Phone: 800-566-6842


Deborah Hawkinson

Hear Conference


Forest Management Threatened by Fed Rules to Protect Endangered Bat

Deb Hawkinson is President of the Forest Resources Association (FRA). Based in Washington, DC, "the Mission of the Forest Resources Association is to promote the interests of forest products industry members in the economical, efficient, and sustainable use of forest resources to meet the needs of the wood fiber supply chain through private enterprise."

On AFOA's News webpage we wrote on June 13, 2014: "Being pushed to the brink of extinction by a fungal disease (White Nose Syndrome (WNS)), the Northern Long-Eared Bat (NLEB), which lives in Alabama, has been proposed for listing as an endangered species by the U.S. Fish & Wildlife Service." The June 19, 2014 FRA Bulletin stated:

FRA and Other Resource Users Oppose Northern Long-Eared Bat Proposal

The announcement that the U.S. Fish & Wildlife Service proposes to list the Northern Long-Eared Bat as Endangered in 39 states sometime this fall has stirred up opposition throughout that broad region. [This pushback has now delayed any decision to list until April 2015.] The proposed listing is based on the anticipated impact of white nose syndrome, a deadly and swift-spreading disease, on the bat population. Proposed guidelines for protecting the bat could significantly impact logging and other forest management activities between April and October, even though in some areas within that 39-state range, the bat is 15 to 20 times more common than non-listed bats.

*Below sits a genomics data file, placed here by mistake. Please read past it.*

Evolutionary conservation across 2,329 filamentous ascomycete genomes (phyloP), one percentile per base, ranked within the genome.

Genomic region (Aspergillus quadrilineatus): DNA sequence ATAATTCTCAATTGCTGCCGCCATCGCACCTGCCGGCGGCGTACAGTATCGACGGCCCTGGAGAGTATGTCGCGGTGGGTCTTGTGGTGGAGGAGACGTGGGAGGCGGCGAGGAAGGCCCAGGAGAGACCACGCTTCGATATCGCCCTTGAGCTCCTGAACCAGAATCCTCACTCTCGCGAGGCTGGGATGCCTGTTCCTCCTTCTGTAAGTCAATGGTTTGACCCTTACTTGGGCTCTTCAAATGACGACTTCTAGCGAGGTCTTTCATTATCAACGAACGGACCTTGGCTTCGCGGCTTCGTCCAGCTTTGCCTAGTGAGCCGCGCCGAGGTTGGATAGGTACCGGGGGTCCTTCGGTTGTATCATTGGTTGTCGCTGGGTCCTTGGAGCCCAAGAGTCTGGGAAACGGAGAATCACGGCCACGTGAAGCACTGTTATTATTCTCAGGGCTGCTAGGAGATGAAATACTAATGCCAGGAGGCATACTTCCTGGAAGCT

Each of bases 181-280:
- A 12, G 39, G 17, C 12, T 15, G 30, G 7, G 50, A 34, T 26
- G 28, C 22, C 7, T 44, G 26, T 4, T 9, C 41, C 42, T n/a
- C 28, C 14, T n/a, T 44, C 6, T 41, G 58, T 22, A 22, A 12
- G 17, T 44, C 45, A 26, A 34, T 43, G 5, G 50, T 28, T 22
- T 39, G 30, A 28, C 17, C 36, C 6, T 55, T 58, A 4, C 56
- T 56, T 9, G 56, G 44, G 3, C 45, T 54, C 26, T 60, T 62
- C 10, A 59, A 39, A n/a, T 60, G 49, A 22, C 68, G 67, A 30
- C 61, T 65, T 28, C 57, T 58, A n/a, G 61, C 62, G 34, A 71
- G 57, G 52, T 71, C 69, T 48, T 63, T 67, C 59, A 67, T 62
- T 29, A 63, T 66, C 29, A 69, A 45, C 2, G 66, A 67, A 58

Over 40 individuals from Congressional and other government offices attended a June 12 hearing on the potential impacts of a listing. Among witnesses from other resource-based industries, Ray Moistner of the Indiana Hardwood Lumbermen’s Association spoke on his experiences working with the U.S. Fish and Wildlife Service and the state of Indiana to address similar concerns regarding the Indiana bat.

FRA is supporting efforts to push Interior and USF&W to develop more reasonable and economically responsible guidelines that offer science-based protections to the bat population without creating undue hardships and is educating Congress, seeking Congressional offices’ support to ask Interior for a more pragmatic approach.

Meanwhile, we have received information about a researcher at Georgia State University, Dr. Chris Cornelison, who claims to have come up with a cure for white-nose syndrome: synthesizing an enzyme that inhibits the fungus from thriving and inoculating hibernation caves with it. Bat Conservation International published a summary of his research last year at this link.


Phone: (202) 296-3937


Dr. Lloyd W. Swift, Jr.

Hear Conference